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Governor Tommy G. Thompson State Fish Hatchery

Fishing Wisconsin

Governor Tommy Thompson hatchery

Hatchery information

Governor Tommy G. Thompson Fish Hatchery is not only the state's largest cool water facility, but it is also the world´s largest musky (muskellunge) hatchery. For many years, the hatchery produces more than half the muskellunge and walleye stocked throughout the state. With 46 rearing ponds, the facility may produce 200,000 to 2.5 million small walleye, 100,000 to 350,000 larger walleye, 35,000 to 60,000 large musky, and an average of 21 million white sucker fry in a typical year.

Hatchery hours

Open from 8 a.m. – 3 p.m. Monday through Friday, with guided tours on Tuesdays and Fridays at 10 a.m. and 2 p.m. from Tuesday after Memorial Day to the Friday before Labor Day (May 31, 2022 through Sept. 2, 2022).


Visitor Center
Conference room
Picnic facilities close by

Hatchery Location

951 West Maple St.
Spooner, WI 54801

Enter the hatchery from Highway 70 or enter Spooner Memorial Park from Highway 253/3 on the east

Volunteering and Friends Group

Friends into Spooner Hatchery (exit DNR)


Call (715) 635-4147 or email Neal Rosenberg


Visitor Center

The public is welcome to visit the visitor center year-round where you'll learn about water ecology and fish rearing by viewing the incubators, rearing ponds, and educational exhibits.

Tommy Thompson State Fish Hatchery Visitor Center

Tommy G. Thompson State Fish Hatchery Visitor Center.

The visitor center features an educational 24-foot mural painted by local artist Ruth King, who is also a DNR non-point source pollution specialist. The mural depicts what happens in a lake above and below the surface.

From late April through October, observe the spring egg incubation operations and view the fall pond harvest before hatchery fish are stocked into Wisconsin´s waters. See tour times under “Hatchery Information”.

Spooner Memorial Park

Spooner's Memorial Park is located off Highway 253/63. Picnic facilities are available and the hatchery is only a short walk away. The area below the Spooner Dam is excellent for fishing and is equipped with two handicapped-accessible fishing piers.

Educating in local schools

Fish education in local schools.

Between Spooner Memorial Park and the hatchery, three piers offer great fishing and handicapped accessibility on the Yellow River Flowage. A boat launch, parking area and restroom facilities are also available on park property.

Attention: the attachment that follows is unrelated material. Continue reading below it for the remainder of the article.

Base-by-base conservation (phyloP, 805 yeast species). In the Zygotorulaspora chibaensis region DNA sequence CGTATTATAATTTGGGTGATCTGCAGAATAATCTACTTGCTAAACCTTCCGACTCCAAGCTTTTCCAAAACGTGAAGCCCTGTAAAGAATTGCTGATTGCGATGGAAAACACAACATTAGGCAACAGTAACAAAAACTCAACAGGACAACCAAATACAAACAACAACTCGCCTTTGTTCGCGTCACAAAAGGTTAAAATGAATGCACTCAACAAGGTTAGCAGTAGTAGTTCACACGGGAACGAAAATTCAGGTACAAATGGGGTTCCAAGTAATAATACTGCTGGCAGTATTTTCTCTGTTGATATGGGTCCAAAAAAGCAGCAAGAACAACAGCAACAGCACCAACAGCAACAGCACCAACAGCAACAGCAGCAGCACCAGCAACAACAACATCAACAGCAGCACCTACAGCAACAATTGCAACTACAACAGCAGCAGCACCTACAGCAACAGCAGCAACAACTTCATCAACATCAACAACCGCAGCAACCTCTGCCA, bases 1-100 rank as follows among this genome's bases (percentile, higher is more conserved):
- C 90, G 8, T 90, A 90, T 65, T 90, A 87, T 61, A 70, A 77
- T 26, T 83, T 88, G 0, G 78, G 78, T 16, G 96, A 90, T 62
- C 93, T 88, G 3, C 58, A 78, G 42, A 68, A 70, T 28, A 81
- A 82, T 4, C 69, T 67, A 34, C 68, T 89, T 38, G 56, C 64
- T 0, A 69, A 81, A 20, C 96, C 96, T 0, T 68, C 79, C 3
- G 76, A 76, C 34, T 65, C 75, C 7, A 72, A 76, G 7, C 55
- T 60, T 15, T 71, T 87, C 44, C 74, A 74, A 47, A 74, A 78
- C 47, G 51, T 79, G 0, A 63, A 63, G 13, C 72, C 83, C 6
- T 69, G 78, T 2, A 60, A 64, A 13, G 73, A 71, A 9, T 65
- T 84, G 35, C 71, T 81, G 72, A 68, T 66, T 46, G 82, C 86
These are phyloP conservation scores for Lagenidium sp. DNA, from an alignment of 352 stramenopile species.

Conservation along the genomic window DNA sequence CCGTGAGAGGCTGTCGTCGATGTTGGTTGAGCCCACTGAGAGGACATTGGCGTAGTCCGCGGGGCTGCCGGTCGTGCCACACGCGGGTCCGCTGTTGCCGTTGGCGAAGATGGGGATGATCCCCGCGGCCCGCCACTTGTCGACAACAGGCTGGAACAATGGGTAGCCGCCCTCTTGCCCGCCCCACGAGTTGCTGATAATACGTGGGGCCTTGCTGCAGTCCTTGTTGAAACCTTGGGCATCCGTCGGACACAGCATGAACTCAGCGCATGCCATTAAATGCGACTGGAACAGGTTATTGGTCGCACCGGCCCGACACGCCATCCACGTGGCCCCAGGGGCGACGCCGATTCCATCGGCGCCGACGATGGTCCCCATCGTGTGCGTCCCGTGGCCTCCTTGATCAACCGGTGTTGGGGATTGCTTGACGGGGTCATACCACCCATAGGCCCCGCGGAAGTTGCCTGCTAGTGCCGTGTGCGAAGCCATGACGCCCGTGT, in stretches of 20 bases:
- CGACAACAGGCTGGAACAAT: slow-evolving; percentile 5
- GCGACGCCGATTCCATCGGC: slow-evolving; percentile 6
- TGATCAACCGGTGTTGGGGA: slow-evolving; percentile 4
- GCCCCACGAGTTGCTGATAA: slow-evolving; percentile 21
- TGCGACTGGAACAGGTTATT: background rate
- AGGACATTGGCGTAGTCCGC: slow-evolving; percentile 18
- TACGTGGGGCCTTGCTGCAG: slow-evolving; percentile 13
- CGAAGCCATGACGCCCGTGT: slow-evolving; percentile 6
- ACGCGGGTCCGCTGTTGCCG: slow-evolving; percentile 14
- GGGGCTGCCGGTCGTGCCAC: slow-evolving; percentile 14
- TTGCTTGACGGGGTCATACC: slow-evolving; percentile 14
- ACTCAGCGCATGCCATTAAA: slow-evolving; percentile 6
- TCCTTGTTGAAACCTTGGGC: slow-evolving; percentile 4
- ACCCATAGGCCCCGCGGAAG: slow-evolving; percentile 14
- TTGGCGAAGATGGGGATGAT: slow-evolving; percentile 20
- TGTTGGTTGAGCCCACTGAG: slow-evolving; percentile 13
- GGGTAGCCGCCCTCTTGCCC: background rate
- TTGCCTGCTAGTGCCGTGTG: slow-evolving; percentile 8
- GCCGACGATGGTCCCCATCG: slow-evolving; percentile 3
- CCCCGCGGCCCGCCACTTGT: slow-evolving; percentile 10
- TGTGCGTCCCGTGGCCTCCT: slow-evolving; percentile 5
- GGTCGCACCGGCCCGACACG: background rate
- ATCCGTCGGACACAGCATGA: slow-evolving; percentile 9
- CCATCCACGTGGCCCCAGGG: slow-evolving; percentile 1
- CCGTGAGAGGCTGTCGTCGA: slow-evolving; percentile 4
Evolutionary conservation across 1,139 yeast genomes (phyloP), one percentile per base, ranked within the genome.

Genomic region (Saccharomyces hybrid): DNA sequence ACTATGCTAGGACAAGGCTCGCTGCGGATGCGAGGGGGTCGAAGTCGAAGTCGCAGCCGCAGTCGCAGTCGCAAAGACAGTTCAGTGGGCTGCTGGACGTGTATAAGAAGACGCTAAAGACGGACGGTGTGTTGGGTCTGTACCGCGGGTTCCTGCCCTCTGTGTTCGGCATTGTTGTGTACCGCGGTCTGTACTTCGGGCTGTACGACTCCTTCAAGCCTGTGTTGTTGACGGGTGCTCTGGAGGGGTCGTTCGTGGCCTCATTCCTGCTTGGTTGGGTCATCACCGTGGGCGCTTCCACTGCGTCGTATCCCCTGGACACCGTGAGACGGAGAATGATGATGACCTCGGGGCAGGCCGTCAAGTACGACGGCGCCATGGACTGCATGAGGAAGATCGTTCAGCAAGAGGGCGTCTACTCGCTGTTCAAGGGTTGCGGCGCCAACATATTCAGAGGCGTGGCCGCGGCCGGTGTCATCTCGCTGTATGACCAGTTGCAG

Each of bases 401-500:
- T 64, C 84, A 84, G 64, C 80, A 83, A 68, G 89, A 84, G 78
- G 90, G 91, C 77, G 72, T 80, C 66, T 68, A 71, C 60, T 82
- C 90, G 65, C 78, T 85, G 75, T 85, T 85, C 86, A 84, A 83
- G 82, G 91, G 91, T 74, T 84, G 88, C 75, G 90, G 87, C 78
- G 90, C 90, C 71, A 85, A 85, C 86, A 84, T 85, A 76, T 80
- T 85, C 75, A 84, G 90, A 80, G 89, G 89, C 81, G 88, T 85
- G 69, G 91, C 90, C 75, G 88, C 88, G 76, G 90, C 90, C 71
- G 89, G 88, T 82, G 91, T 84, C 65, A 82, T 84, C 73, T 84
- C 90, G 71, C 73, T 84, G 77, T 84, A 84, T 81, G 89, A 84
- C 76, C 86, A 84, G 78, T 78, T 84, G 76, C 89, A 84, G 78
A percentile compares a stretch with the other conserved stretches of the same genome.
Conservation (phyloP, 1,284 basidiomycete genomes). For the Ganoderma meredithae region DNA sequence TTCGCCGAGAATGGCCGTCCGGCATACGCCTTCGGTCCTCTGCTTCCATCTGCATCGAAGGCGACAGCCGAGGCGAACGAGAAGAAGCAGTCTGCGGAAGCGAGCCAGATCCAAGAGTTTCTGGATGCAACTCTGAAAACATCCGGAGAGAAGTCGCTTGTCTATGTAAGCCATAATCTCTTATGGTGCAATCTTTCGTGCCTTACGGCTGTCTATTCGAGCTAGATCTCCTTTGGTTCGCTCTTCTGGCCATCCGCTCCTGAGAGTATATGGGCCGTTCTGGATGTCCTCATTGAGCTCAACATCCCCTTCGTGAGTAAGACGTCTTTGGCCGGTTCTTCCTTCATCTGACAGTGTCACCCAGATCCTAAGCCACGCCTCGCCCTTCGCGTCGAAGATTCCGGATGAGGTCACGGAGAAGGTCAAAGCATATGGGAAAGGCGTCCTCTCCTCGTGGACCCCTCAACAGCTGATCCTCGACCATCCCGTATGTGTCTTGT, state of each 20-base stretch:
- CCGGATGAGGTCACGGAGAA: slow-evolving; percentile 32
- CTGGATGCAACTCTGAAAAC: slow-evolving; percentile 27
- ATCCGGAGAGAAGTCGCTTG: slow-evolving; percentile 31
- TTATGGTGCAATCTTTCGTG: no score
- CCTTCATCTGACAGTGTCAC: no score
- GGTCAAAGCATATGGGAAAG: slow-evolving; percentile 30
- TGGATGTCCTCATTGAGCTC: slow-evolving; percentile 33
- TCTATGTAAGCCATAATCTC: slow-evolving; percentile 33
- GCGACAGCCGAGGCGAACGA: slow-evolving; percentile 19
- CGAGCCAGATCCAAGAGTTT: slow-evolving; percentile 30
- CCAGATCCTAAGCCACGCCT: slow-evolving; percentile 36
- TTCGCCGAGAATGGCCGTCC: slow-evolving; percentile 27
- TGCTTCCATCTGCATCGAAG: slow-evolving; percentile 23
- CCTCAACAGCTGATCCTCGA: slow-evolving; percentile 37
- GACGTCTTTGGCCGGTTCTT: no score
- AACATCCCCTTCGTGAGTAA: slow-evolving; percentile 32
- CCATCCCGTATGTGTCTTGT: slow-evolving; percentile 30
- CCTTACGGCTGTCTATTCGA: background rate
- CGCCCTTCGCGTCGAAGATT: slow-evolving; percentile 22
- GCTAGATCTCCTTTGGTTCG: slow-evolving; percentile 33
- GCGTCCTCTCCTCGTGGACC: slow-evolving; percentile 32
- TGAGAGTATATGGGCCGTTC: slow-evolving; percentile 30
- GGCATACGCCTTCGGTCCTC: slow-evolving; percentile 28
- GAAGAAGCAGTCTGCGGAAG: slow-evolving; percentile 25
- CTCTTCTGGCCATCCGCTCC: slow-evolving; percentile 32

In addition to raising fish to stock state waters, the mission of the hatchery includes education. Students from area schools, along with Boy and Girl Scouts, community groups and tourists regularly visit the hatchery to learn about the process of collecting fish eggs in the wild, which are then taken to the hatchery building to be incubated and then transferred outside to 40 one-acre and six half-acre ponds.


Original Spooner Hatchery
The original Spooner Hatchery was built in 1913.

Tucked along the banks of the Yellow River Flowage, the Gov. Tommy G. Thompson Hatchery has been raising fish and providing fisheries information to the public for over 100 years.

The original Spooner fish hatchery was built in 1913 and produced 36 million walleye in 1914.

A new hatchery was built in 1939 and 1940. With 29 earthen ponds, it was the largest hatchery in Wisconsin at that time.

Spooner Hatchery in 1939
The Spooner Hatchery was updated in 1939.

On Sept. 15, 1993, $10.5 million was approved by the State Building Commission to renovate and rebuild the Spooner Hatchery. In May of 1994, the groundbreaking ceremony officially started the construction of the new hatchery project.

Natural Resource Board renamed the Spooner Fish Hatchery the “Governor Tommy G. Thompson State Fish Hatchery.” Operated by the DNR, the hatchery provides fish for many state waters and contributes to the state's fishing heritage.

Governor Tommy G. Thompson Hatchery in 1995
The renamed Tommy G. Thompson State Fish Hatchery was built in 1995. Photo: John Haack

Fish production

Collecting walleye
Spring walleye spawning

Hatchery workers collect, fertilize and transport more than 100 million eggs from the wild to the hatchery during the spring. After the eggs have hatched and grown, they are soon transferred outdoors to one of the forty, one-acre ponds or six, half-acre ponds.


White suckers hatching
White sucker eggs hatching

When the fish are ready to be stocked out, the rearing ponds are drawn down so that the fish can be netted or dipped out. The fish are then loaded onto transport trucks, kept alive with the use of compressed oxygen, and hauled to their stocking site.

The majority of walleye produced here are stocked in northern Wisconsin. Musky, and in some years, northern pike, is widely distributed from northern to southern Wisconsin.

Walleye harvest

Learn more about the Wisconsin Walleye Initiative and where walleye have been annually stocked.